# Introduction

Students have various difficulties in working with functions. There the question arises, what is the influence of dynamic GeoGebra-Applets on the individual conceptions of students of lower secondary school. Based on this question, my PhD-thesis “the use of GeoGebra-Applets to support functional thinking in lower secondary school” has developed.

## Functional thinking

But what is meant with „functional thinking“? Vollrath (1989) describes it as a way of thinking that is typical for dealing with functions, and he mentions 3 different aspects concerning this.   Malle (2000) formulates the following aspects of functional thinking in a slightly altered version:
• Relation aspect: Each argument x is associated with exact one value f(x).
• Co-variation aspect: If the argument x is changed, the value f(x) will change in a specific way and vice versa.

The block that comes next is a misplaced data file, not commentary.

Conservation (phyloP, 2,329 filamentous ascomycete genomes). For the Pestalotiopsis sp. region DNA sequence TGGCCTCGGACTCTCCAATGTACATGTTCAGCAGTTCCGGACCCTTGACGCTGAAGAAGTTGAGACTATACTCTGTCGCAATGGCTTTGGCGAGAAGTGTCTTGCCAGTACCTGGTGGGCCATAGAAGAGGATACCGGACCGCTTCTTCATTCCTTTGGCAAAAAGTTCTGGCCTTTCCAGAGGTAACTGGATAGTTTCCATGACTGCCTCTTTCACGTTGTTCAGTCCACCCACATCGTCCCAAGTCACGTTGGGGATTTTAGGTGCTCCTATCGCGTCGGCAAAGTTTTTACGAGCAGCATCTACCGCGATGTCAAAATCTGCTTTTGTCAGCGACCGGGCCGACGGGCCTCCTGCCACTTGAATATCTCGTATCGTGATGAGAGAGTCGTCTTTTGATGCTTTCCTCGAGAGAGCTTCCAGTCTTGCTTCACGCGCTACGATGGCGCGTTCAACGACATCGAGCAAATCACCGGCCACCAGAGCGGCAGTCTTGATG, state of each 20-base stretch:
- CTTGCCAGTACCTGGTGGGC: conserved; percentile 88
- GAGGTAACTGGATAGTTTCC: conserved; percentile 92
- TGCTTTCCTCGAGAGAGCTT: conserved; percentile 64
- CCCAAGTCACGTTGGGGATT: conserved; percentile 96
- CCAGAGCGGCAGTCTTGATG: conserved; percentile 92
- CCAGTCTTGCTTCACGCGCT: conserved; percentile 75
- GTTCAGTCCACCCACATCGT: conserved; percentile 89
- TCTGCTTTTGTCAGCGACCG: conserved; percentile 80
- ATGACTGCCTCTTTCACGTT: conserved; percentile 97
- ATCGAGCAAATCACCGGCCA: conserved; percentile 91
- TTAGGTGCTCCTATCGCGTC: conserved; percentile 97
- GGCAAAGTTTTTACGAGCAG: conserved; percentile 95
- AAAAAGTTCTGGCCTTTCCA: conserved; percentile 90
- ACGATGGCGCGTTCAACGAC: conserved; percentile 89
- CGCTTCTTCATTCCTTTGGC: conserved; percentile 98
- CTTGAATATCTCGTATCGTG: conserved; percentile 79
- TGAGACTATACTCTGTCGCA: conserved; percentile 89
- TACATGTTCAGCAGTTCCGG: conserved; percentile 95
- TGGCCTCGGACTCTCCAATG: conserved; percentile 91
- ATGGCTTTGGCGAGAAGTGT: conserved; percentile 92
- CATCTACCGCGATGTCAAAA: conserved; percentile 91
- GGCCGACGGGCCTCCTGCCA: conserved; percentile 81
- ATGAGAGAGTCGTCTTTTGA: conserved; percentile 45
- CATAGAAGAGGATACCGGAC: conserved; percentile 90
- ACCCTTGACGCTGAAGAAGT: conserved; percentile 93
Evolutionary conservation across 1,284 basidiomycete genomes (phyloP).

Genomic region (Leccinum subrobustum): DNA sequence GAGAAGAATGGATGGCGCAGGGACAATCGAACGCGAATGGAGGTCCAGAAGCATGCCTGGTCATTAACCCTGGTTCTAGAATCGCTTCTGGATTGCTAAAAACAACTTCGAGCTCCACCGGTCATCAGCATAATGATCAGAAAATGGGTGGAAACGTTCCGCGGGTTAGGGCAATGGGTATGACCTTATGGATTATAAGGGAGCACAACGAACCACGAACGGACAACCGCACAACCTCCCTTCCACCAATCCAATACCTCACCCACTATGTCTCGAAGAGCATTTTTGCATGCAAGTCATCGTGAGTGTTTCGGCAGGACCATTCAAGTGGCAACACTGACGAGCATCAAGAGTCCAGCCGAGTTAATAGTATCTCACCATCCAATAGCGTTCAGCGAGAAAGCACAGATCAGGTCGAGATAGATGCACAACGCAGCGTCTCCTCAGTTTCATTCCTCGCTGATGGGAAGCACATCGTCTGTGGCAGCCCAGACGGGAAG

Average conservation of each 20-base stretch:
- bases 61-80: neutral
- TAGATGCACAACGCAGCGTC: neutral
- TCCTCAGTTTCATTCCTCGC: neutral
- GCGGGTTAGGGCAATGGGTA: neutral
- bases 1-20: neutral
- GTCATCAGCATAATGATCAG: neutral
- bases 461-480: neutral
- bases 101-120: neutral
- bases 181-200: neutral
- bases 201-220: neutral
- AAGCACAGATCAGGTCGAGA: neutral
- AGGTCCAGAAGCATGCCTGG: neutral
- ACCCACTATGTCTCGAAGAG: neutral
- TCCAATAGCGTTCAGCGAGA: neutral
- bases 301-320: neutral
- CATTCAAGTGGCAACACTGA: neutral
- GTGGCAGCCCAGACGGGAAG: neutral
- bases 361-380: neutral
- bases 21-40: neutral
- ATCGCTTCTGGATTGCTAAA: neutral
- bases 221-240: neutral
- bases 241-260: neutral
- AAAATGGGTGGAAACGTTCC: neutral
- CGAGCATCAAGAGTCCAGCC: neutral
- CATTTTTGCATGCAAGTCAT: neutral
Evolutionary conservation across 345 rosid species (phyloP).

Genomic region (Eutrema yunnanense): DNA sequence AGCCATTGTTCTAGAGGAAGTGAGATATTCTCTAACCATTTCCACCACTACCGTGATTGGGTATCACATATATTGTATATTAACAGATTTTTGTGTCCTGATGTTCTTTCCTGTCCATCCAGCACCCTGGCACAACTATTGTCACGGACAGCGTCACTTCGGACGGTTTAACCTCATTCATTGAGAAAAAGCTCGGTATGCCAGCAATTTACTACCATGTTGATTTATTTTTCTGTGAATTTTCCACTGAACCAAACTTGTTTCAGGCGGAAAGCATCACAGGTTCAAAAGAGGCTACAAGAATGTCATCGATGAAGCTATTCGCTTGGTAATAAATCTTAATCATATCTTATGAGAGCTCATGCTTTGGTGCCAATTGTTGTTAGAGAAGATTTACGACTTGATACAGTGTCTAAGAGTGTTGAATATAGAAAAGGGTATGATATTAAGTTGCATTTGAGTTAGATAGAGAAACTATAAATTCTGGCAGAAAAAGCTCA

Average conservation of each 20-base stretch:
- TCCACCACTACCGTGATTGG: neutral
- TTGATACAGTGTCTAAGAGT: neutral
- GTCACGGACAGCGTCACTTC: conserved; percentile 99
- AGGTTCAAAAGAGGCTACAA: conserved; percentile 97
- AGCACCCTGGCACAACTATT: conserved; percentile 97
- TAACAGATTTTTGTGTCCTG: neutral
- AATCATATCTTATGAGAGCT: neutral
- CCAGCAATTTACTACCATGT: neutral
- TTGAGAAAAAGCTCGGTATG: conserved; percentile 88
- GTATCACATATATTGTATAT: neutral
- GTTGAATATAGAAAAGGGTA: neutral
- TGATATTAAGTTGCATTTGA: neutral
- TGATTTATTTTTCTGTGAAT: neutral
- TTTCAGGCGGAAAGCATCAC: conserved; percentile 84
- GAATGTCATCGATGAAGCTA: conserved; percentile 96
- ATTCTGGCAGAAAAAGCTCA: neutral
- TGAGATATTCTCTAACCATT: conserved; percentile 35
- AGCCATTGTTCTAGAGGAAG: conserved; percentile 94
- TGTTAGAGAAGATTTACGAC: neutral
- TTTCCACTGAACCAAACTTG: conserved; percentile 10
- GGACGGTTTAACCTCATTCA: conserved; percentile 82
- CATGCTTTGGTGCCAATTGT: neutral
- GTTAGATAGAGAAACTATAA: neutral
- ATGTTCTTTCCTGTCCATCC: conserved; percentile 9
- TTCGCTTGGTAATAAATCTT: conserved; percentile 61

## Problems

In the literature are various difficulties of students in the context of functional dependencies described. Especially the following are prominent: Poorly developed co-variational aspect The co-variational aspect is very important for working with functions in practice. But empirical studies show that especially this aspect is underdeveloped with students (De Bock, Verschaffel & Janssens, 1998; Malle, 2000; Hoffkamp, 2011). Graph-as-picture error A poorly developed co-variational aspect can be seen among other things on the graph-as-picture error. This occurs in various forms and means that students see functional graphs as a photographic image of a real situation (Clement,1989; Schlöglhofer, 2000; Hoffkamp, 2011). Illusion of linearity Another problem of students is the so called “Illusion-of-linearity”. This means that linear or directly proportional models are preferably used for the description of relations (DeBock, Van Dooren, Janssens & Verschaffel, 2002; Hoffkamp, 2011). Slope-height confusion Difficulties arise also in the interpretation of slope and growth, for example if the point of maximum growth is confused with the largest function value. The confusion of height and slope leads also to difficulties in the interpretation of path-time graphs (Janvier, 1978; Clement, 1989; Hoffkamp, 2011).